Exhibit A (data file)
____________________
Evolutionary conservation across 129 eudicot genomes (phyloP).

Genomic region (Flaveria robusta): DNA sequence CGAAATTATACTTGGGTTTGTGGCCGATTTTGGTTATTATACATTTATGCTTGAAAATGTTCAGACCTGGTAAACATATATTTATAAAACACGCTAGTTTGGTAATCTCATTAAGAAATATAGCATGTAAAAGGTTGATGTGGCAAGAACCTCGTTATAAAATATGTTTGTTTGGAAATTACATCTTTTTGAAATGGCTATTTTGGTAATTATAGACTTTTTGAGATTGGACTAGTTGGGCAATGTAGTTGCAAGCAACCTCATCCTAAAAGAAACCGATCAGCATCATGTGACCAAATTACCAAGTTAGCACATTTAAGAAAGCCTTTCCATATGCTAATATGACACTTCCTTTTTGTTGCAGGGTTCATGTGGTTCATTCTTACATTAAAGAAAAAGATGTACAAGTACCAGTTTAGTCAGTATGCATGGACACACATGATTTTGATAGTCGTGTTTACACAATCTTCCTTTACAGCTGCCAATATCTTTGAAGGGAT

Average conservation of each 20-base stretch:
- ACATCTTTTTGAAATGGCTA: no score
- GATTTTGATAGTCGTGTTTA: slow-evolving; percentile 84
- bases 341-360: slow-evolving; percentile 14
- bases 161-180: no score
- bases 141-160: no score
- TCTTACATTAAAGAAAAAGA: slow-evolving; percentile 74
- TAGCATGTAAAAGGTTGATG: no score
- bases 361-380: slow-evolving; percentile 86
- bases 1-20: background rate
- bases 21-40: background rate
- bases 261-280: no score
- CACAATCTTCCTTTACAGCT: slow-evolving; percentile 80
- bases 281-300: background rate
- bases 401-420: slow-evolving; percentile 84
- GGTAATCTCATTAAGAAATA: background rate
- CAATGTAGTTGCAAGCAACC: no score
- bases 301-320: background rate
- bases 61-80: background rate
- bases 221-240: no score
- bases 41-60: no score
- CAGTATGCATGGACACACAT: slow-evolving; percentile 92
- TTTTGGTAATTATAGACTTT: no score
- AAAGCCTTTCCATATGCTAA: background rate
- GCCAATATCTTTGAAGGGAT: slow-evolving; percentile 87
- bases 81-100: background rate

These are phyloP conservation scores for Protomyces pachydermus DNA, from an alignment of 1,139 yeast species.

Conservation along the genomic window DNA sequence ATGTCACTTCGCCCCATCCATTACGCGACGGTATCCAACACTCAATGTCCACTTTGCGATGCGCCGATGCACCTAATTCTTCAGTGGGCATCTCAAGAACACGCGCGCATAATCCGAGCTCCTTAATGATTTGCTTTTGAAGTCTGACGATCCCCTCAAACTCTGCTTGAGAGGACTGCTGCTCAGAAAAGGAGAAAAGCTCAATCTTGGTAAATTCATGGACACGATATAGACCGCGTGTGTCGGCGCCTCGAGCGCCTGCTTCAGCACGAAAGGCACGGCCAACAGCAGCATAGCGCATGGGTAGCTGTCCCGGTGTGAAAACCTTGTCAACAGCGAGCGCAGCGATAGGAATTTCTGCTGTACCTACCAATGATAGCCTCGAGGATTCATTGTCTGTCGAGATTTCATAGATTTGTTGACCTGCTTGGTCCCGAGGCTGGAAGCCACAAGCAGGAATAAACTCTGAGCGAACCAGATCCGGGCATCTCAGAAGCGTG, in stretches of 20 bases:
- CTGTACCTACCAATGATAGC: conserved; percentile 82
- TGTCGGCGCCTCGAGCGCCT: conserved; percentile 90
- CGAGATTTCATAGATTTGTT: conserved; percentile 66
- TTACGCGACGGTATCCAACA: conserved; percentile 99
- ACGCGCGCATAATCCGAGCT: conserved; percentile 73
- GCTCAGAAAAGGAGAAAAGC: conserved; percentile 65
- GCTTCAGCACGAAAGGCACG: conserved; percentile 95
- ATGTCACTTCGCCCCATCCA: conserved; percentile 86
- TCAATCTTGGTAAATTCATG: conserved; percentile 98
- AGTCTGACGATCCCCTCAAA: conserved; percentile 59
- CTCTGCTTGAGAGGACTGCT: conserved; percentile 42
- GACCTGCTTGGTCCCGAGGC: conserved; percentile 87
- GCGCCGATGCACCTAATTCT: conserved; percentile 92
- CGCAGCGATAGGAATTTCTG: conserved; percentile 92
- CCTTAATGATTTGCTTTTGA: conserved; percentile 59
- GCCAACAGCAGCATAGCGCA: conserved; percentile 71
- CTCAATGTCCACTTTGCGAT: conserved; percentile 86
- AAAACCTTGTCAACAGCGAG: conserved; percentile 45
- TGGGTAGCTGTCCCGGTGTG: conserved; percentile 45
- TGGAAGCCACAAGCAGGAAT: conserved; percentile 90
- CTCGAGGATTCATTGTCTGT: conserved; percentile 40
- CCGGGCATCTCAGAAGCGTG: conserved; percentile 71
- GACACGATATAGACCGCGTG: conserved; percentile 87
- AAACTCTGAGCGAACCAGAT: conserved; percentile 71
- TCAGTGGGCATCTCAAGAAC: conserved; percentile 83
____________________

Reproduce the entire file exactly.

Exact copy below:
Evolutionary conservation across 129 eudicot genomes (phyloP).

Genomic region (Flaveria robusta): DNA sequence CGAAATTATACTTGGGTTTGTGGCCGATTTTGGTTATTATACATTTATGCTTGAAAATGTTCAGACCTGGTAAACATATATTTATAAAACACGCTAGTTTGGTAATCTCATTAAGAAATATAGCATGTAAAAGGTTGATGTGGCAAGAACCTCGTTATAAAATATGTTTGTTTGGAAATTACATCTTTTTGAAATGGCTATTTTGGTAATTATAGACTTTTTGAGATTGGACTAGTTGGGCAATGTAGTTGCAAGCAACCTCATCCTAAAAGAAACCGATCAGCATCATGTGACCAAATTACCAAGTTAGCACATTTAAGAAAGCCTTTCCATATGCTAATATGACACTTCCTTTTTGTTGCAGGGTTCATGTGGTTCATTCTTACATTAAAGAAAAAGATGTACAAGTACCAGTTTAGTCAGTATGCATGGACACACATGATTTTGATAGTCGTGTTTACACAATCTTCCTTTACAGCTGCCAATATCTTTGAAGGGAT

Average conservation of each 20-base stretch:
- ACATCTTTTTGAAATGGCTA: no score
- GATTTTGATAGTCGTGTTTA: slow-evolving; percentile 84
- bases 341-360: slow-evolving; percentile 14
- bases 161-180: no score
- bases 141-160: no score
- TCTTACATTAAAGAAAAAGA: slow-evolving; percentile 74
- TAGCATGTAAAAGGTTGATG: no score
- bases 361-380: slow-evolving; percentile 86
- bases 1-20: background rate
- bases 21-40: background rate
- bases 261-280: no score
- CACAATCTTCCTTTACAGCT: slow-evolving; percentile 80
- bases 281-300: background rate
- bases 401-420: slow-evolving; percentile 84
- GGTAATCTCATTAAGAAATA: background rate
- CAATGTAGTTGCAAGCAACC: no score
- bases 301-320: background rate
- bases 61-80: background rate
- bases 221-240: no score
- bases 41-60: no score
- CAGTATGCATGGACACACAT: slow-evolving; percentile 92
- TTTTGGTAATTATAGACTTT: no score
- AAAGCCTTTCCATATGCTAA: background rate
- GCCAATATCTTTGAAGGGAT: slow-evolving; percentile 87
- bases 81-100: background rate

These are phyloP conservation scores for Protomyces pachydermus DNA, from an alignment of 1,139 yeast species.

Conservation along the genomic window DNA sequence ATGTCACTTCGCCCCATCCATTACGCGACGGTATCCAACACTCAATGTCCACTTTGCGATGCGCCGATGCACCTAATTCTTCAGTGGGCATCTCAAGAACACGCGCGCATAATCCGAGCTCCTTAATGATTTGCTTTTGAAGTCTGACGATCCCCTCAAACTCTGCTTGAGAGGACTGCTGCTCAGAAAAGGAGAAAAGCTCAATCTTGGTAAATTCATGGACACGATATAGACCGCGTGTGTCGGCGCCTCGAGCGCCTGCTTCAGCACGAAAGGCACGGCCAACAGCAGCATAGCGCATGGGTAGCTGTCCCGGTGTGAAAACCTTGTCAACAGCGAGCGCAGCGATAGGAATTTCTGCTGTACCTACCAATGATAGCCTCGAGGATTCATTGTCTGTCGAGATTTCATAGATTTGTTGACCTGCTTGGTCCCGAGGCTGGAAGCCACAAGCAGGAATAAACTCTGAGCGAACCAGATCCGGGCATCTCAGAAGCGTG, in stretches of 20 bases:
- CTGTACCTACCAATGATAGC: conserved; percentile 82
- TGTCGGCGCCTCGAGCGCCT: conserved; percentile 90
- CGAGATTTCATAGATTTGTT: conserved; percentile 66
- TTACGCGACGGTATCCAACA: conserved; percentile 99
- ACGCGCGCATAATCCGAGCT: conserved; percentile 73
- GCTCAGAAAAGGAGAAAAGC: conserved; percentile 65
- GCTTCAGCACGAAAGGCACG: conserved; percentile 95
- ATGTCACTTCGCCCCATCCA: conserved; percentile 86
- TCAATCTTGGTAAATTCATG: conserved; percentile 98
- AGTCTGACGATCCCCTCAAA: conserved; percentile 59
- CTCTGCTTGAGAGGACTGCT: conserved; percentile 42
- GACCTGCTTGGTCCCGAGGC: conserved; percentile 87
- GCGCCGATGCACCTAATTCT: conserved; percentile 92
- CGCAGCGATAGGAATTTCTG: conserved; percentile 92
- CCTTAATGATTTGCTTTTGA: conserved; percentile 59
- GCCAACAGCAGCATAGCGCA: conserved; percentile 71
- CTCAATGTCCACTTTGCGAT: conserved; percentile 86
- AAAACCTTGTCAACAGCGAG: conserved; percentile 45
- TGGGTAGCTGTCCCGGTGTG: conserved; percentile 45
- TGGAAGCCACAAGCAGGAAT: conserved; percentile 90
- CTCGAGGATTCATTGTCTGT: conserved; percentile 40
- CCGGGCATCTCAGAAGCGTG: conserved; percentile 71
- GACACGATATAGACCGCGTG: conserved; percentile 87
- AAACTCTGAGCGAACCAGAT: conserved; percentile 71
- TCAGTGGGCATCTCAAGAAC: conserved; percentile 83